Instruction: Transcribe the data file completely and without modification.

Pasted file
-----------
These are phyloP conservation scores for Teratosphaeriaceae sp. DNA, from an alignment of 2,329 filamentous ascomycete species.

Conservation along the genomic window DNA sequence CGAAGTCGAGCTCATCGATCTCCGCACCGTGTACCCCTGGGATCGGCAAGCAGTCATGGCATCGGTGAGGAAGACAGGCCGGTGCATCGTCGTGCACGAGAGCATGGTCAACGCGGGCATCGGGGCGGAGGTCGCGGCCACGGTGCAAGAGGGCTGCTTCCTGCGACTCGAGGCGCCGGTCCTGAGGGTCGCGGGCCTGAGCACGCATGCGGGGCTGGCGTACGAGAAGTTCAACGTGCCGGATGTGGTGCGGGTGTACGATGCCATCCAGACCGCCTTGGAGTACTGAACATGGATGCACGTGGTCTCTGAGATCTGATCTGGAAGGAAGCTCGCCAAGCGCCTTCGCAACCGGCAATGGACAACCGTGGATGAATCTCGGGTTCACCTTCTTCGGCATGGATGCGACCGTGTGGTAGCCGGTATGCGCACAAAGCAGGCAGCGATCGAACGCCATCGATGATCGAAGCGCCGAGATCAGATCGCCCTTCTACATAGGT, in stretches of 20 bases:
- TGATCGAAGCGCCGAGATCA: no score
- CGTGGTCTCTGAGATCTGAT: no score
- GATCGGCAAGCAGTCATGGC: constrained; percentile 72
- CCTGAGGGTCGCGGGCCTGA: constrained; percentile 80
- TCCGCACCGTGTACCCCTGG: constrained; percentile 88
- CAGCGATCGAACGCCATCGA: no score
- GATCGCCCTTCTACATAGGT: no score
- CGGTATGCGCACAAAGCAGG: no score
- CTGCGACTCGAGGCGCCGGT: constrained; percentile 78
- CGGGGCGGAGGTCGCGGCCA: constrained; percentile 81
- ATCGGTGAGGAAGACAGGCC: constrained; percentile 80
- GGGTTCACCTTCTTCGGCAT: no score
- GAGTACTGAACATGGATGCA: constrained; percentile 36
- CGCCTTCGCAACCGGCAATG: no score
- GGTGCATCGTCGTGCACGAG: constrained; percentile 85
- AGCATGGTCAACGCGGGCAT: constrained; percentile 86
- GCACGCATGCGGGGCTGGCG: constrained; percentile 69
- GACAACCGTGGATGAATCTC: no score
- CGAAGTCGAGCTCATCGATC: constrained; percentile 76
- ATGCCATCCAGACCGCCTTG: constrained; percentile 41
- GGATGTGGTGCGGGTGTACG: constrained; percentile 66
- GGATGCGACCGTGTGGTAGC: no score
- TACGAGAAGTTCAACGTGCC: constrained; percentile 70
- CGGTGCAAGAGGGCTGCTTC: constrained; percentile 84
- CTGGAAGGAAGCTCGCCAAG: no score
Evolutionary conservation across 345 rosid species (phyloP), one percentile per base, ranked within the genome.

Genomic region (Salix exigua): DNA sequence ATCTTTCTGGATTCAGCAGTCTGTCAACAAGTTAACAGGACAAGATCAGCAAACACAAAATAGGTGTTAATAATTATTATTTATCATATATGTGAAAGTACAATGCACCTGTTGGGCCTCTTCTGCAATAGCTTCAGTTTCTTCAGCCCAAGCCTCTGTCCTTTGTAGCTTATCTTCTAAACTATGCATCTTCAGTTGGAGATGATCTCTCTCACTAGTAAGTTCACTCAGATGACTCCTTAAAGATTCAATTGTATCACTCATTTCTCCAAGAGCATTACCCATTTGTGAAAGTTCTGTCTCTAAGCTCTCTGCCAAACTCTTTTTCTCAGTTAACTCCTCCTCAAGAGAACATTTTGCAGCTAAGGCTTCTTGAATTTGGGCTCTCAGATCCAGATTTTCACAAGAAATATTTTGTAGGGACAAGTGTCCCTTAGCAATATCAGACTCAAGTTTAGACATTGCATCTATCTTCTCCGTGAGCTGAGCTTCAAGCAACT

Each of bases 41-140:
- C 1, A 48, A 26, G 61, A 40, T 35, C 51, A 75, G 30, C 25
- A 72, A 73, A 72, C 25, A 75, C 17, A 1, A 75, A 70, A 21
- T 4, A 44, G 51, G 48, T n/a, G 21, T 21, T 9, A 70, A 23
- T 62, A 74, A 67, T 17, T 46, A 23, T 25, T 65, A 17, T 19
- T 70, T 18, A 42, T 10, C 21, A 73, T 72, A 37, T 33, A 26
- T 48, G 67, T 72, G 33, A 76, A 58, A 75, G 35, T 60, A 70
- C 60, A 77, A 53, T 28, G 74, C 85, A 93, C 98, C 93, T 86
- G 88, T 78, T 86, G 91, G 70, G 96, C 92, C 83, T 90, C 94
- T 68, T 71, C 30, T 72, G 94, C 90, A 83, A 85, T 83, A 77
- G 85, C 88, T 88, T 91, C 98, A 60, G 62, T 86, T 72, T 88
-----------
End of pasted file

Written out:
These are phyloP conservation scores for Teratosphaeriaceae sp. DNA, from an alignment of 2,329 filamentous ascomycete species.

Conservation along the genomic window DNA sequence CGAAGTCGAGCTCATCGATCTCCGCACCGTGTACCCCTGGGATCGGCAAGCAGTCATGGCATCGGTGAGGAAGACAGGCCGGTGCATCGTCGTGCACGAGAGCATGGTCAACGCGGGCATCGGGGCGGAGGTCGCGGCCACGGTGCAAGAGGGCTGCTTCCTGCGACTCGAGGCGCCGGTCCTGAGGGTCGCGGGCCTGAGCACGCATGCGGGGCTGGCGTACGAGAAGTTCAACGTGCCGGATGTGGTGCGGGTGTACGATGCCATCCAGACCGCCTTGGAGTACTGAACATGGATGCACGTGGTCTCTGAGATCTGATCTGGAAGGAAGCTCGCCAAGCGCCTTCGCAACCGGCAATGGACAACCGTGGATGAATCTCGGGTTCACCTTCTTCGGCATGGATGCGACCGTGTGGTAGCCGGTATGCGCACAAAGCAGGCAGCGATCGAACGCCATCGATGATCGAAGCGCCGAGATCAGATCGCCCTTCTACATAGGT, in stretches of 20 bases:
- TGATCGAAGCGCCGAGATCA: no score
- CGTGGTCTCTGAGATCTGAT: no score
- GATCGGCAAGCAGTCATGGC: constrained; percentile 72
- CCTGAGGGTCGCGGGCCTGA: constrained; percentile 80
- TCCGCACCGTGTACCCCTGG: constrained; percentile 88
- CAGCGATCGAACGCCATCGA: no score
- GATCGCCCTTCTACATAGGT: no score
- CGGTATGCGCACAAAGCAGG: no score
- CTGCGACTCGAGGCGCCGGT: constrained; percentile 78
- CGGGGCGGAGGTCGCGGCCA: constrained; percentile 81
- ATCGGTGAGGAAGACAGGCC: constrained; percentile 80
- GGGTTCACCTTCTTCGGCAT: no score
- GAGTACTGAACATGGATGCA: constrained; percentile 36
- CGCCTTCGCAACCGGCAATG: no score
- GGTGCATCGTCGTGCACGAG: constrained; percentile 85
- AGCATGGTCAACGCGGGCAT: constrained; percentile 86
- GCACGCATGCGGGGCTGGCG: constrained; percentile 69
- GACAACCGTGGATGAATCTC: no score
- CGAAGTCGAGCTCATCGATC: constrained; percentile 76
- ATGCCATCCAGACCGCCTTG: constrained; percentile 41
- GGATGTGGTGCGGGTGTACG: constrained; percentile 66
- GGATGCGACCGTGTGGTAGC: no score
- TACGAGAAGTTCAACGTGCC: constrained; percentile 70
- CGGTGCAAGAGGGCTGCTTC: constrained; percentile 84
- CTGGAAGGAAGCTCGCCAAG: no score
Evolutionary conservation across 345 rosid species (phyloP), one percentile per base, ranked within the genome.

Genomic region (Salix exigua): DNA sequence ATCTTTCTGGATTCAGCAGTCTGTCAACAAGTTAACAGGACAAGATCAGCAAACACAAAATAGGTGTTAATAATTATTATTTATCATATATGTGAAAGTACAATGCACCTGTTGGGCCTCTTCTGCAATAGCTTCAGTTTCTTCAGCCCAAGCCTCTGTCCTTTGTAGCTTATCTTCTAAACTATGCATCTTCAGTTGGAGATGATCTCTCTCACTAGTAAGTTCACTCAGATGACTCCTTAAAGATTCAATTGTATCACTCATTTCTCCAAGAGCATTACCCATTTGTGAAAGTTCTGTCTCTAAGCTCTCTGCCAAACTCTTTTTCTCAGTTAACTCCTCCTCAAGAGAACATTTTGCAGCTAAGGCTTCTTGAATTTGGGCTCTCAGATCCAGATTTTCACAAGAAATATTTTGTAGGGACAAGTGTCCCTTAGCAATATCAGACTCAAGTTTAGACATTGCATCTATCTTCTCCGTGAGCTGAGCTTCAAGCAACT

Each of bases 41-140:
- C 1, A 48, A 26, G 61, A 40, T 35, C 51, A 75, G 30, C 25
- A 72, A 73, A 72, C 25, A 75, C 17, A 1, A 75, A 70, A 21
- T 4, A 44, G 51, G 48, T n/a, G 21, T 21, T 9, A 70, A 23
- T 62, A 74, A 67, T 17, T 46, A 23, T 25, T 65, A 17, T 19
- T 70, T 18, A 42, T 10, C 21, A 73, T 72, A 37, T 33, A 26
- T 48, G 67, T 72, G 33, A 76, A 58, A 75, G 35, T 60, A 70
- C 60, A 77, A 53, T 28, G 74, C 85, A 93, C 98, C 93, T 86
- G 88, T 78, T 86, G 91, G 70, G 96, C 92, C 83, T 90, C 94
- T 68, T 71, C 30, T 72, G 94, C 90, A 83, A 85, T 83, A 77
- G 85, C 88, T 88, T 91, C 98, A 60, G 62, T 86, T 72, T 88